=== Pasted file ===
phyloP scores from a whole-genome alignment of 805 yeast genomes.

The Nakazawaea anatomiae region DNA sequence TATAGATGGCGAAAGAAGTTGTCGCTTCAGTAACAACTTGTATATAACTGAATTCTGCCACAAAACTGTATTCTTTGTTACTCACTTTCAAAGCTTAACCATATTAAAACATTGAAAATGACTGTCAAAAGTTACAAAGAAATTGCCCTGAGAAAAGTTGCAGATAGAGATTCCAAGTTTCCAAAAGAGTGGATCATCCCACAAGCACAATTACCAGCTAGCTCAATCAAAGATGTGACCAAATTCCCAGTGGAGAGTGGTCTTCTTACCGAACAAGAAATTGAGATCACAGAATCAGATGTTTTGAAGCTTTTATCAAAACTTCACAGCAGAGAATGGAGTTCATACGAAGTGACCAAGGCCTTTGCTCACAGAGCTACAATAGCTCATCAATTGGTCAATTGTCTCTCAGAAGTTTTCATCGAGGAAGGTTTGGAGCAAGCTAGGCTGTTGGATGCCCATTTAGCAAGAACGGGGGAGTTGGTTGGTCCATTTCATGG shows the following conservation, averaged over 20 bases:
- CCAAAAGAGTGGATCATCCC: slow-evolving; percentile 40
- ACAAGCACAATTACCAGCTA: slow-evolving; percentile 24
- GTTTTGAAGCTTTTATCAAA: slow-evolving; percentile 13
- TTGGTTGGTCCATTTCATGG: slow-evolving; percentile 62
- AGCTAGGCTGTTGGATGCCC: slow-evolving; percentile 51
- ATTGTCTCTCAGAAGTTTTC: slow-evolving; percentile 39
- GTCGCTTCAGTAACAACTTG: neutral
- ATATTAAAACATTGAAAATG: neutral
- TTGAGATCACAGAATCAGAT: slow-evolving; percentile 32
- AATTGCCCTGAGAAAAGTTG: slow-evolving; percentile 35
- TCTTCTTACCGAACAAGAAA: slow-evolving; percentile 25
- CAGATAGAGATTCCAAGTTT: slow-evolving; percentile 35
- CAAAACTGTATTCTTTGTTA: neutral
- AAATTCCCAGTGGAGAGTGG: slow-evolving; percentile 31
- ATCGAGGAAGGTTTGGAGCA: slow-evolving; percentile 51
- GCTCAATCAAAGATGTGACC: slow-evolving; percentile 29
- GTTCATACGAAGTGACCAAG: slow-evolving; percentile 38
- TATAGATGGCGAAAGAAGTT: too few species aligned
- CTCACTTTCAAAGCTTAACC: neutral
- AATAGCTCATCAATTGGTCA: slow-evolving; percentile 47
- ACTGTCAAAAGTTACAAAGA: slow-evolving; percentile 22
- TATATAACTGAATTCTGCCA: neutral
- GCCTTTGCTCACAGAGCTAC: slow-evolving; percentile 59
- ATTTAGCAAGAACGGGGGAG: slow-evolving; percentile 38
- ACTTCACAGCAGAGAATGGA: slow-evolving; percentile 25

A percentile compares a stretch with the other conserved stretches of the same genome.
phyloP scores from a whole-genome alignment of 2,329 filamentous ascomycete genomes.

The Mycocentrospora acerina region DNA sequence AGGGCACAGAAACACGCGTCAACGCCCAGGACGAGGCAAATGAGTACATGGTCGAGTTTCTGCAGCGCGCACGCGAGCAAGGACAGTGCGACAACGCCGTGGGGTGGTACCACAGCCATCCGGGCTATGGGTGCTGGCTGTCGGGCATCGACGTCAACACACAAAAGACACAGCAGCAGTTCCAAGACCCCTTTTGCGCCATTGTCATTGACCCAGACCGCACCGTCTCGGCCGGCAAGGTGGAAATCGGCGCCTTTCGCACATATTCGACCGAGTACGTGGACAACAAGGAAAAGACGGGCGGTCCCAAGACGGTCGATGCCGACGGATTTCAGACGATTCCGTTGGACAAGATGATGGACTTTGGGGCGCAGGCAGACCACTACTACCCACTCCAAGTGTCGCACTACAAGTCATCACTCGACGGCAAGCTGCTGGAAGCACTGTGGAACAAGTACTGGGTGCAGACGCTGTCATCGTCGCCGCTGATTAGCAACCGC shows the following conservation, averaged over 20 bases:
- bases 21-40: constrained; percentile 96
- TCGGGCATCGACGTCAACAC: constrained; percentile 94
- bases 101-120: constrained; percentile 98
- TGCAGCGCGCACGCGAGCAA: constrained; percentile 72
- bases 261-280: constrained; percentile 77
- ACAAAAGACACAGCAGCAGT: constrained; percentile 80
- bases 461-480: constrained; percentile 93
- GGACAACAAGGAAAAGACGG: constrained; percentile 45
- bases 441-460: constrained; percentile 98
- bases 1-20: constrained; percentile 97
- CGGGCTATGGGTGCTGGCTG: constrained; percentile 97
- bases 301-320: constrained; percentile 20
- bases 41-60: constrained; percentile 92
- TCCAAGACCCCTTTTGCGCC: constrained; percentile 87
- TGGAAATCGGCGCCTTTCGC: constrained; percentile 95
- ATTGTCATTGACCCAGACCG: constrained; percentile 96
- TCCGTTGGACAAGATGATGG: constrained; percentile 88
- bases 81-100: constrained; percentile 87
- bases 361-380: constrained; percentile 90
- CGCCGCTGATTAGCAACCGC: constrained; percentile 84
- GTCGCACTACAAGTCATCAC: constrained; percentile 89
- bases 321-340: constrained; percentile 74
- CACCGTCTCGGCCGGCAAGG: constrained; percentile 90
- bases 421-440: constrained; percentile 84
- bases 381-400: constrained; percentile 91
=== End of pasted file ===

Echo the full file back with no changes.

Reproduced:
phyloP scores from a whole-genome alignment of 805 yeast genomes.

The Nakazawaea anatomiae region DNA sequence TATAGATGGCGAAAGAAGTTGTCGCTTCAGTAACAACTTGTATATAACTGAATTCTGCCACAAAACTGTATTCTTTGTTACTCACTTTCAAAGCTTAACCATATTAAAACATTGAAAATGACTGTCAAAAGTTACAAAGAAATTGCCCTGAGAAAAGTTGCAGATAGAGATTCCAAGTTTCCAAAAGAGTGGATCATCCCACAAGCACAATTACCAGCTAGCTCAATCAAAGATGTGACCAAATTCCCAGTGGAGAGTGGTCTTCTTACCGAACAAGAAATTGAGATCACAGAATCAGATGTTTTGAAGCTTTTATCAAAACTTCACAGCAGAGAATGGAGTTCATACGAAGTGACCAAGGCCTTTGCTCACAGAGCTACAATAGCTCATCAATTGGTCAATTGTCTCTCAGAAGTTTTCATCGAGGAAGGTTTGGAGCAAGCTAGGCTGTTGGATGCCCATTTAGCAAGAACGGGGGAGTTGGTTGGTCCATTTCATGG shows the following conservation, averaged over 20 bases:
- CCAAAAGAGTGGATCATCCC: slow-evolving; percentile 40
- ACAAGCACAATTACCAGCTA: slow-evolving; percentile 24
- GTTTTGAAGCTTTTATCAAA: slow-evolving; percentile 13
- TTGGTTGGTCCATTTCATGG: slow-evolving; percentile 62
- AGCTAGGCTGTTGGATGCCC: slow-evolving; percentile 51
- ATTGTCTCTCAGAAGTTTTC: slow-evolving; percentile 39
- GTCGCTTCAGTAACAACTTG: neutral
- ATATTAAAACATTGAAAATG: neutral
- TTGAGATCACAGAATCAGAT: slow-evolving; percentile 32
- AATTGCCCTGAGAAAAGTTG: slow-evolving; percentile 35
- TCTTCTTACCGAACAAGAAA: slow-evolving; percentile 25
- CAGATAGAGATTCCAAGTTT: slow-evolving; percentile 35
- CAAAACTGTATTCTTTGTTA: neutral
- AAATTCCCAGTGGAGAGTGG: slow-evolving; percentile 31
- ATCGAGGAAGGTTTGGAGCA: slow-evolving; percentile 51
- GCTCAATCAAAGATGTGACC: slow-evolving; percentile 29
- GTTCATACGAAGTGACCAAG: slow-evolving; percentile 38
- TATAGATGGCGAAAGAAGTT: too few species aligned
- CTCACTTTCAAAGCTTAACC: neutral
- AATAGCTCATCAATTGGTCA: slow-evolving; percentile 47
- ACTGTCAAAAGTTACAAAGA: slow-evolving; percentile 22
- TATATAACTGAATTCTGCCA: neutral
- GCCTTTGCTCACAGAGCTAC: slow-evolving; percentile 59
- ATTTAGCAAGAACGGGGGAG: slow-evolving; percentile 38
- ACTTCACAGCAGAGAATGGA: slow-evolving; percentile 25

A percentile compares a stretch with the other conserved stretches of the same genome.
phyloP scores from a whole-genome alignment of 2,329 filamentous ascomycete genomes.

The Mycocentrospora acerina region DNA sequence AGGGCACAGAAACACGCGTCAACGCCCAGGACGAGGCAAATGAGTACATGGTCGAGTTTCTGCAGCGCGCACGCGAGCAAGGACAGTGCGACAACGCCGTGGGGTGGTACCACAGCCATCCGGGCTATGGGTGCTGGCTGTCGGGCATCGACGTCAACACACAAAAGACACAGCAGCAGTTCCAAGACCCCTTTTGCGCCATTGTCATTGACCCAGACCGCACCGTCTCGGCCGGCAAGGTGGAAATCGGCGCCTTTCGCACATATTCGACCGAGTACGTGGACAACAAGGAAAAGACGGGCGGTCCCAAGACGGTCGATGCCGACGGATTTCAGACGATTCCGTTGGACAAGATGATGGACTTTGGGGCGCAGGCAGACCACTACTACCCACTCCAAGTGTCGCACTACAAGTCATCACTCGACGGCAAGCTGCTGGAAGCACTGTGGAACAAGTACTGGGTGCAGACGCTGTCATCGTCGCCGCTGATTAGCAACCGC shows the following conservation, averaged over 20 bases:
- bases 21-40: constrained; percentile 96
- TCGGGCATCGACGTCAACAC: constrained; percentile 94
- bases 101-120: constrained; percentile 98
- TGCAGCGCGCACGCGAGCAA: constrained; percentile 72
- bases 261-280: constrained; percentile 77
- ACAAAAGACACAGCAGCAGT: constrained; percentile 80
- bases 461-480: constrained; percentile 93
- GGACAACAAGGAAAAGACGG: constrained; percentile 45
- bases 441-460: constrained; percentile 98
- bases 1-20: constrained; percentile 97
- CGGGCTATGGGTGCTGGCTG: constrained; percentile 97
- bases 301-320: constrained; percentile 20
- bases 41-60: constrained; percentile 92
- TCCAAGACCCCTTTTGCGCC: constrained; percentile 87
- TGGAAATCGGCGCCTTTCGC: constrained; percentile 95
- ATTGTCATTGACCCAGACCG: constrained; percentile 96
- TCCGTTGGACAAGATGATGG: constrained; percentile 88
- bases 81-100: constrained; percentile 87
- bases 361-380: constrained; percentile 90
- CGCCGCTGATTAGCAACCGC: constrained; percentile 84
- GTCGCACTACAAGTCATCAC: constrained; percentile 89
- bases 321-340: constrained; percentile 74
- CACCGTCTCGGCCGGCAAGG: constrained; percentile 90
- bases 421-440: constrained; percentile 84
- bases 381-400: constrained; percentile 91